ELIZABETH – An exhibit of photographs by Tom Maciejewski of Berkeley Heights has opened in the gallery space at the Union County Office of Cultural and Heritage Affairs, located at 633 Pearl St. in Elizabeth. A selection of his work titled “Stuff to Hang on Walls” is on display at the Pearl Street Gallery until Dec. 30. Gallery hours are 8:30 a.m. to 4:30 p.m. weekdays.
Maciejewski is a prolific self-taught photographer. The first year he got a DSLR camera, he shot 150,000 photographs. He would take 100 photos a day on his way to and from work in New York City. Tom concentrates on people and city scenes, some photographed in black and white and some in brilliant color. His interest in seeing everything around him expanded while traveling to Peru, the Amazon jungle and India.
After graduating from Union County College, he went to Hawaii and surfed, learned about computers and earned a degree in International Business from Hawaii Loa College in Honolulu. Tom later studied chemistry at the New Jersey Institute of Technology in Newark. Working for a small chemical company, he honed his computer skills and became a computer programmer for many NYC start-ups during the “Dot Com” boom in the 1990s. After the boom busted, he went to work for financial institutions.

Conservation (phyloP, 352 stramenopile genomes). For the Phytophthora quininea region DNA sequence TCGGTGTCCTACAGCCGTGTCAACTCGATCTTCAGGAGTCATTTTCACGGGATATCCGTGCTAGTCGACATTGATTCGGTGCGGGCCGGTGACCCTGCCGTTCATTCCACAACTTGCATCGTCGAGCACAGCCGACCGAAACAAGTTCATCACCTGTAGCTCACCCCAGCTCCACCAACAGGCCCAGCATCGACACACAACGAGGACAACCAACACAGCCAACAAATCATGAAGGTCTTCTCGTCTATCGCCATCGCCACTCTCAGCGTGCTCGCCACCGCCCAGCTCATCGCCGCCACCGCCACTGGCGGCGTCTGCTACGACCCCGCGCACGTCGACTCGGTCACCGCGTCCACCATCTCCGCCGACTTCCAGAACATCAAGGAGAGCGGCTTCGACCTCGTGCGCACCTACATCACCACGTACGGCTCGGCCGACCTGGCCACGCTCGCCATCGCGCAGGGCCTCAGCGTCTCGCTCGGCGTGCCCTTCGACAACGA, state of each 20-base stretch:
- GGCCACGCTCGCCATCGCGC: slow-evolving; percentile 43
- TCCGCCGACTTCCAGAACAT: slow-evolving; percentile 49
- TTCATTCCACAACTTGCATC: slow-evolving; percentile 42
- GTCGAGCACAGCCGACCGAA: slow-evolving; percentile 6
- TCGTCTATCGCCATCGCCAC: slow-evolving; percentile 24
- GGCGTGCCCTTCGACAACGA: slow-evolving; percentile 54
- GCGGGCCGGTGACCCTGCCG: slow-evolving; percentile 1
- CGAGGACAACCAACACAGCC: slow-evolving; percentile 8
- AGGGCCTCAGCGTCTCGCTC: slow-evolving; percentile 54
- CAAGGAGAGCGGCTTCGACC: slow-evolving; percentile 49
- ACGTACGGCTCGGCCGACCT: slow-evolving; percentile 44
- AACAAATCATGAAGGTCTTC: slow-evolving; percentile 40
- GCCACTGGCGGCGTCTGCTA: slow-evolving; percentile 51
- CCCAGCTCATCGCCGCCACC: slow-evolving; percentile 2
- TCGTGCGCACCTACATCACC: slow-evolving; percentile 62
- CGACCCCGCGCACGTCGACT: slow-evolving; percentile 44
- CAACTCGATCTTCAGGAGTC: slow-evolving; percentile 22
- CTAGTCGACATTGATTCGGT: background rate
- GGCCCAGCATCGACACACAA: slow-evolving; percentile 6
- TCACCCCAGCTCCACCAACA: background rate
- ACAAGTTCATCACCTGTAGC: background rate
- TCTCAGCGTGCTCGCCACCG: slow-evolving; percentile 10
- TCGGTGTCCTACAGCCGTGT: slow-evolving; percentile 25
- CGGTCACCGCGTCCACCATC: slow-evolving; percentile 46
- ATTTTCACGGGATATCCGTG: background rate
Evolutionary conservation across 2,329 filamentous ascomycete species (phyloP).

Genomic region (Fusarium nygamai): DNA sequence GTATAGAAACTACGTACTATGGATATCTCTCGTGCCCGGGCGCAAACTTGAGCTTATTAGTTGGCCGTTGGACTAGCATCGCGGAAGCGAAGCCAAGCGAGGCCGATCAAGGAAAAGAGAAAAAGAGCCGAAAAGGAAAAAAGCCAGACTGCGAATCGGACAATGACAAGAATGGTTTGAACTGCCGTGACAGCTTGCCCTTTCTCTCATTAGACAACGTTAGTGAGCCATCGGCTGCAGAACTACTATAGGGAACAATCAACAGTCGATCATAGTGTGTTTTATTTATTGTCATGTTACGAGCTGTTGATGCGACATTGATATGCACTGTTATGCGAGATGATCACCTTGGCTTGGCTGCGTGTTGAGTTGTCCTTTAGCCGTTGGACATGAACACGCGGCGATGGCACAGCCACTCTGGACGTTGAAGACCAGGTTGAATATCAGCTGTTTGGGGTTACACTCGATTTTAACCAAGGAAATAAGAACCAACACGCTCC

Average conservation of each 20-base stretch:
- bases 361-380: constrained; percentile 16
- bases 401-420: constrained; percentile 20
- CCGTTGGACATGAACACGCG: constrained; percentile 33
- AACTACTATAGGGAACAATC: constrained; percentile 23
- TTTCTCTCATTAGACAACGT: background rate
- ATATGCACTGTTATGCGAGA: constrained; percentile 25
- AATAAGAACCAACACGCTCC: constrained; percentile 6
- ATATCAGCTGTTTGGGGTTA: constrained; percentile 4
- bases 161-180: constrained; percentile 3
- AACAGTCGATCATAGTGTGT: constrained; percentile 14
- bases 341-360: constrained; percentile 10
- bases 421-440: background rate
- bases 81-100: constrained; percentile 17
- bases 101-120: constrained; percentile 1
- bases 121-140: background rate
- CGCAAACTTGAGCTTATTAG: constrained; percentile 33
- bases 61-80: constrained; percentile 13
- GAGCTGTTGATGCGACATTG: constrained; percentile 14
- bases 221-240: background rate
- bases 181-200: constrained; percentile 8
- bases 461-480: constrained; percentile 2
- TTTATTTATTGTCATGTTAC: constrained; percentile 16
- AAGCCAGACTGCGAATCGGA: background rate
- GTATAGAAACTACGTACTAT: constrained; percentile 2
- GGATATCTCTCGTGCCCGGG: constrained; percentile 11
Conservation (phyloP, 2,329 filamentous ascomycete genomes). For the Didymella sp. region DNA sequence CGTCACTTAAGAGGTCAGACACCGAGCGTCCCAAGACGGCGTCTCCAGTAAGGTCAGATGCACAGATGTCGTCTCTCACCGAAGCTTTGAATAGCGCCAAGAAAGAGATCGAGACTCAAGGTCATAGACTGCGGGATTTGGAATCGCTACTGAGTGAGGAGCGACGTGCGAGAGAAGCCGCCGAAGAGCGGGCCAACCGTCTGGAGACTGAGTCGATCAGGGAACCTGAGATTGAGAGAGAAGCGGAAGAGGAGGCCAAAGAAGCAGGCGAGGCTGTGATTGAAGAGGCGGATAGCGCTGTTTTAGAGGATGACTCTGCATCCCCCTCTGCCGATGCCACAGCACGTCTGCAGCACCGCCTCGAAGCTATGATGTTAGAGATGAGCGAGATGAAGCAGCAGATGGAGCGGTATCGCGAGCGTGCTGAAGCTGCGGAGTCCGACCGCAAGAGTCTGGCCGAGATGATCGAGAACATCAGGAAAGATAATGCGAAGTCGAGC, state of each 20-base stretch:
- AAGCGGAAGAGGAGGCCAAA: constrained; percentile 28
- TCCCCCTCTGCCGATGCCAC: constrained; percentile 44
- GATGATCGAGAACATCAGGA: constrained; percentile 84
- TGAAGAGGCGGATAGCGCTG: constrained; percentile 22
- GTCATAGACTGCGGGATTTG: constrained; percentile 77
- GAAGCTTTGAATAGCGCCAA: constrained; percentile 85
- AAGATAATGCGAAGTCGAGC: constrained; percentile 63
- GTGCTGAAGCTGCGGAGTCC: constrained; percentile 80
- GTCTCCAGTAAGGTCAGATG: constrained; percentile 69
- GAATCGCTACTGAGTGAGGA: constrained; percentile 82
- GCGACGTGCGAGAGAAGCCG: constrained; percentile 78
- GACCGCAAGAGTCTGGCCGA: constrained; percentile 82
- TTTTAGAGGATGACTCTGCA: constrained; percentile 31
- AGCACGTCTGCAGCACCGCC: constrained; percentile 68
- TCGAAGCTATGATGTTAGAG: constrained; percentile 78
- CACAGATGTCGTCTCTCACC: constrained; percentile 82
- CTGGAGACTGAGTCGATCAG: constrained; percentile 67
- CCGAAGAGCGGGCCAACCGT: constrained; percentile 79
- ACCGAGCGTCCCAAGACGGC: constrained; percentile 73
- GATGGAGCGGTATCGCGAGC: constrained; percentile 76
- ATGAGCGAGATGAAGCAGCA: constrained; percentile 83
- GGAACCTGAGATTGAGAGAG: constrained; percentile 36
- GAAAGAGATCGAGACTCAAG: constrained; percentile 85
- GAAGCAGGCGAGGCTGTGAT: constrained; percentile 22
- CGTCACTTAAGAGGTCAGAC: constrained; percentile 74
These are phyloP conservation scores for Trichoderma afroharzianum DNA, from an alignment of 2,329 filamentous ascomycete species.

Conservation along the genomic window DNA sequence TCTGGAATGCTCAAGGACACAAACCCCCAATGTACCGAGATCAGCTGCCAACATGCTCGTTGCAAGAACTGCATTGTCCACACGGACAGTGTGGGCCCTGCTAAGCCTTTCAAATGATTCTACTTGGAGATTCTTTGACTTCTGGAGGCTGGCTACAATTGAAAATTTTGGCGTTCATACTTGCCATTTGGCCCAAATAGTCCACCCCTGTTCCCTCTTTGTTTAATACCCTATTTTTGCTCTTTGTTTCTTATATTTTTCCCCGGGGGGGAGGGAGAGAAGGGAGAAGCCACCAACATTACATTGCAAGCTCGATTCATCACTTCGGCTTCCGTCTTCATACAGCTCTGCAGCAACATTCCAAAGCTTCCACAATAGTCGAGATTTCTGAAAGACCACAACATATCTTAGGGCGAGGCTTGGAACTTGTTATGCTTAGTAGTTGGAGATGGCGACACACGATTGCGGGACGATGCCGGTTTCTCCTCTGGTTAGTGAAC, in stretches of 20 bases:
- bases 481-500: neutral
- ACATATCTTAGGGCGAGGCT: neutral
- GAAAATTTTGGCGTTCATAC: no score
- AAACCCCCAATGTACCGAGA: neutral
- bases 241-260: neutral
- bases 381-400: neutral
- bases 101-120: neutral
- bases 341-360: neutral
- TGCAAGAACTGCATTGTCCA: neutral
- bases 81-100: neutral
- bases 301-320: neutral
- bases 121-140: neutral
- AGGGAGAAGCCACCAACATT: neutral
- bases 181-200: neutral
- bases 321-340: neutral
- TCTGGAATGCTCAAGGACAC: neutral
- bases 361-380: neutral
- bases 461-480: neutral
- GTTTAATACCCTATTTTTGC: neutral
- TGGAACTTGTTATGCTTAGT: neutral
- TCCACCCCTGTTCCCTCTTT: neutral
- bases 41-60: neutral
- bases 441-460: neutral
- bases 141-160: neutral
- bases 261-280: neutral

In 2001, Maciejewski was working for Lehman Brothers in the World Trade Center. On the morning of Sept. 11, he missed his train because he had stayed up late the night before watching the Giants on T.V. He didn’t get into Manhattan until after the first plane hit. He would have been at his desk on the 38th floor if it had not been for that game. Maciejewski’s comment to a friend, “Monday Night Football saved my life,” was overheard by a reporter and printed in the New York Daily News. Tom did not have his camera with him that day.
Union County artists interested in exhibiting in the gallery space are welcome to apply. For more information about the Pearl Street Gallery, contact the Union County Office of Cultural and Heritage Affairs, 633 Pearl St., Elizabeth, at 908-558-2550. NJ Relay users can dial 711. E-mail to: [email protected].